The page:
Building and construction disputes

Construction dispute adjudication

Under the Construction Contracts Act 2002, you can refer a dispute to be determined by an adjudicator. FairWay is an Authorised Nominating Authority (appointed by the Minister of Building and Housing) to appoint appropriately qualified, trained and impartial adjudicators to determine construction disputes.

Adjudication is a fast-track dispute resolution process for construction contracts under the Construction Contracts Act 2002 (the CCA). The purpose of the CCA is to facilitate regular and timely payments, to provide for speedy and cost-effective dispute resolution, and to provide remedies for recovery of payments.

An adjudicator’s determination is normally available within 6-8 weeks, is binding on the parties, and may be enforced in the courts.

About this service

FairWay offers an end-to-end adjudication service when requested. We select and nominate a suitably qualified adjudicator to determine your dispute. We also manage the process from appointment to release of the adjudicator’s determination ensuring that deadlines are met, communication is clear, and all aspects of the service meet strict quality standards.

Adjudicators on our panel are hand-picked and meet strict criteria. All adjudicators have relevant legal or construction-related technical tertiary qualifications and more than five years’ experience in construction dispute resolution.

How the process works

Following are key steps in the FairWay adjudication process. FairWay ensures that each step is completed within time.

Step 1

Complete and serve a Notice of Adjudication

The party initiating the adjudication process completes the Notice of Adjudication setting out the grounds for the dispute and details of the parties. The completed notice is served on the other party to the dispute.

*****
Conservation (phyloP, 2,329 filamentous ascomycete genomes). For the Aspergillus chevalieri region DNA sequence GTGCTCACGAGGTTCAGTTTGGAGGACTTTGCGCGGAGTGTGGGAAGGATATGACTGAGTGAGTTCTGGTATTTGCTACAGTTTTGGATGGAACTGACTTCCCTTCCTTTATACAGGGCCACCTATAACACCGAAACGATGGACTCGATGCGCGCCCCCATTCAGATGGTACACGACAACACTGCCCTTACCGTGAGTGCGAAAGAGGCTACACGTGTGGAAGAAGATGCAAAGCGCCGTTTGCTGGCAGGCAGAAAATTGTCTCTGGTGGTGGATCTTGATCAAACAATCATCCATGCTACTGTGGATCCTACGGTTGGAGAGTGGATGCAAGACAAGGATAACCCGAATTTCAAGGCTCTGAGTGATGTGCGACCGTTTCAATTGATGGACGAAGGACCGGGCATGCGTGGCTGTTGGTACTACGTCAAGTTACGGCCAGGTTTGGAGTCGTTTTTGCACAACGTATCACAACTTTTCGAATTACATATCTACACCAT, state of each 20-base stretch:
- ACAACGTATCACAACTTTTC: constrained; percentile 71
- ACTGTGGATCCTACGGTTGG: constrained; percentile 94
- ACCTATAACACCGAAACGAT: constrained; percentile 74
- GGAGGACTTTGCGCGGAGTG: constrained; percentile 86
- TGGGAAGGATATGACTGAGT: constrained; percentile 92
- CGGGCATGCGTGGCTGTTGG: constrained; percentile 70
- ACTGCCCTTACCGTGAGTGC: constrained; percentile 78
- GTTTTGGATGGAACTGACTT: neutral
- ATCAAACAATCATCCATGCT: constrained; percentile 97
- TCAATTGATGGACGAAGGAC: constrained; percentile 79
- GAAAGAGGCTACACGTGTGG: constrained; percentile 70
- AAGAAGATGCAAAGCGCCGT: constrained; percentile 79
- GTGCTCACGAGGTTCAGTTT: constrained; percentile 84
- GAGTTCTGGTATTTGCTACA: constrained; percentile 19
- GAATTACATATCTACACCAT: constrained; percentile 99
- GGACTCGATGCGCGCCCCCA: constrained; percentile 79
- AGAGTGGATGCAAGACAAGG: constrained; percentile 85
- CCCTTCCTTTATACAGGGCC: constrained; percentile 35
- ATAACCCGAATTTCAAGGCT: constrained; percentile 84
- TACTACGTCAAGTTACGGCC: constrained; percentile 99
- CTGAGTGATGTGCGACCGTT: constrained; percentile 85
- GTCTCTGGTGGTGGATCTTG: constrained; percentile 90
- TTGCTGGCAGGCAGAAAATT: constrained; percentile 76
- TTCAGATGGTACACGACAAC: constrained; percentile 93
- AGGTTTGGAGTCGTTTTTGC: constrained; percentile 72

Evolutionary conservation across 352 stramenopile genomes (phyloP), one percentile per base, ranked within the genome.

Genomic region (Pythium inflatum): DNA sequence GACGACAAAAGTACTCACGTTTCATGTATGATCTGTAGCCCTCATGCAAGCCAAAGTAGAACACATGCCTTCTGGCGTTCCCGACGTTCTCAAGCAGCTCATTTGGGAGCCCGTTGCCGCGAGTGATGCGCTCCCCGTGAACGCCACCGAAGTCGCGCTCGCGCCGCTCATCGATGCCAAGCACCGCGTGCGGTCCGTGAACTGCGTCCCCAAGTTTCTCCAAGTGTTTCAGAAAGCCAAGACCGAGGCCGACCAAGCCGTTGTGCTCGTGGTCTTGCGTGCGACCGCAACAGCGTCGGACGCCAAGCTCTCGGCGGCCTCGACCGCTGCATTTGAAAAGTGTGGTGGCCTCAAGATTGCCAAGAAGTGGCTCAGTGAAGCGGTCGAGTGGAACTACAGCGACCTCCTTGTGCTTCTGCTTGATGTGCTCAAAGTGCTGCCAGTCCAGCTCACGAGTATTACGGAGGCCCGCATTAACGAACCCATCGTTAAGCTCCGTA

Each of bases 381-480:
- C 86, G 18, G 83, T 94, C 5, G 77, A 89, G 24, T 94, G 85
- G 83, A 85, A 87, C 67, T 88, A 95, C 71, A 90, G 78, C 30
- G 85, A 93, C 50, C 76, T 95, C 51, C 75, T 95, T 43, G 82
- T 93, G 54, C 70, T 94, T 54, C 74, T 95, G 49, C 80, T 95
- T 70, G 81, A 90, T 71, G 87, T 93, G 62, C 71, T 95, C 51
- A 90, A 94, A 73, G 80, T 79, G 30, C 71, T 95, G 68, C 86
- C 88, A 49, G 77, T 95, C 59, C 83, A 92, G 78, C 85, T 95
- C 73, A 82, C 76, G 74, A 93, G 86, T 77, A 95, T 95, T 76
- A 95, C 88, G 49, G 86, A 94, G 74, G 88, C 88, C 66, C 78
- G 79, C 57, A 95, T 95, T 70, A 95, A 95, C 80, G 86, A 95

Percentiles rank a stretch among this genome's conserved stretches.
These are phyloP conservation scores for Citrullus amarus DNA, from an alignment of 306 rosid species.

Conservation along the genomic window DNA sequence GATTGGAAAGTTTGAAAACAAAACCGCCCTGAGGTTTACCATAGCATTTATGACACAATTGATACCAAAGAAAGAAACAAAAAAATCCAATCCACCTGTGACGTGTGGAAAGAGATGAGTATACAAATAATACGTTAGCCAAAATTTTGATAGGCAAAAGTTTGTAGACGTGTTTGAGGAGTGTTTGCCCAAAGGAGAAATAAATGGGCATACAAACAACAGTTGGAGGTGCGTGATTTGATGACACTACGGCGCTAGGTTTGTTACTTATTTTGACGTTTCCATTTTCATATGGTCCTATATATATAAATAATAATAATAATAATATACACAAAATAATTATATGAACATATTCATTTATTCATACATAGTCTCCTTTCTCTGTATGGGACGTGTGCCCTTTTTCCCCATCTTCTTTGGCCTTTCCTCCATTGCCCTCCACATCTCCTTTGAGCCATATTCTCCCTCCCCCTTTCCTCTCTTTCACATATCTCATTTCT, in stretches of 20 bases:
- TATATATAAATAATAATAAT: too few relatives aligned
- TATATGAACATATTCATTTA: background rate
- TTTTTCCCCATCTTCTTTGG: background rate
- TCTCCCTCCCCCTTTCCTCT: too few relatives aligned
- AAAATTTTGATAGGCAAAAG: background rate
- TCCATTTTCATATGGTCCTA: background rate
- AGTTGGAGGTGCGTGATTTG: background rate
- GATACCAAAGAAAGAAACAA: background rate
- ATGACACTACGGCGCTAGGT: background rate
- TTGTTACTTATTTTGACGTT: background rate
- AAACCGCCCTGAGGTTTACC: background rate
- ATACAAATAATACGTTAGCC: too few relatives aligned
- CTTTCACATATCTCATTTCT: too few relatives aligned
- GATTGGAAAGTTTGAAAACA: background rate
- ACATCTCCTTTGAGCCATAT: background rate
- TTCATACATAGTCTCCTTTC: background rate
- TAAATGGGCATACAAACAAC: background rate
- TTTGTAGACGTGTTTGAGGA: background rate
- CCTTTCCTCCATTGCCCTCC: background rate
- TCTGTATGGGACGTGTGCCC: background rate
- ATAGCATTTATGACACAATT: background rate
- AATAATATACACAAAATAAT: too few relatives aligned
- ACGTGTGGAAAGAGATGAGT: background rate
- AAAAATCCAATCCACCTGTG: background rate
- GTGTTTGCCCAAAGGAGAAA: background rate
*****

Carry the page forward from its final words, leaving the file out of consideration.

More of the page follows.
Step 2

(+2 to 5 working days)

Request adjudicator to act

If the parties have not agreed on an adjudicator, the party initiating the adjudication contacts FairWay to select an adjudicator and arranges payment of fee security to confirm their appointment.

Step 3

(usually within 2 working days)

Confirm appointment of adjudicator

FairWay confirms that the adjudicator is willingly and available to act and is free from conflict of interest.

Step 4

(+5 working days)

Submit adjudication claim

The claimant prepares a claim that sets out their case and the evidence for the adjudicator to consider. The claimant serves the documents on the adjudicator and the respondent.

Step 5

(+5 working days)

Adjudication response

The respondent prepares a response to the claimant’s claim, including evidence, and serves it on the adjudicator and the claimant. The period may be extended by the adjudicator or by party agreement.

Step 6

(+20 working days)

Prepare and issue determination

The adjudicator may decide to call a conference or conduct investigations in addition to considering the written claim and response. The claimant may submit a reply, and the respondent may have an opportunity for rejoinder.

The adjudicator issues a written determination clearly setting out his or her reasoning. This period may be extended under some circumstances.  

The cost

The fee for adjudication is based on the selected adjudicator’s hourly rate for all time spent, plus expenses such as travel or expert fees. We will notify you of the fee security amount and the adjudicator’s hourly rate will be set out in the Notice of Acceptance. Parties pay their own costs and expenses unless the adjudicator determines otherwise.

Where to start

If you have already served a Notice of Adjudication on the other party and you and the other party have not agreed on an adjudicator, please complete the Application to Nominate an Adjudicator form and email it to build-disputes@fairwayresolution.com or call us on 0800 744 402 and we can guide you through the application process. Note that FairWay can nominate an adjudicator only when requested within the period of two to five working days after the Notice of Adjudication has been served.

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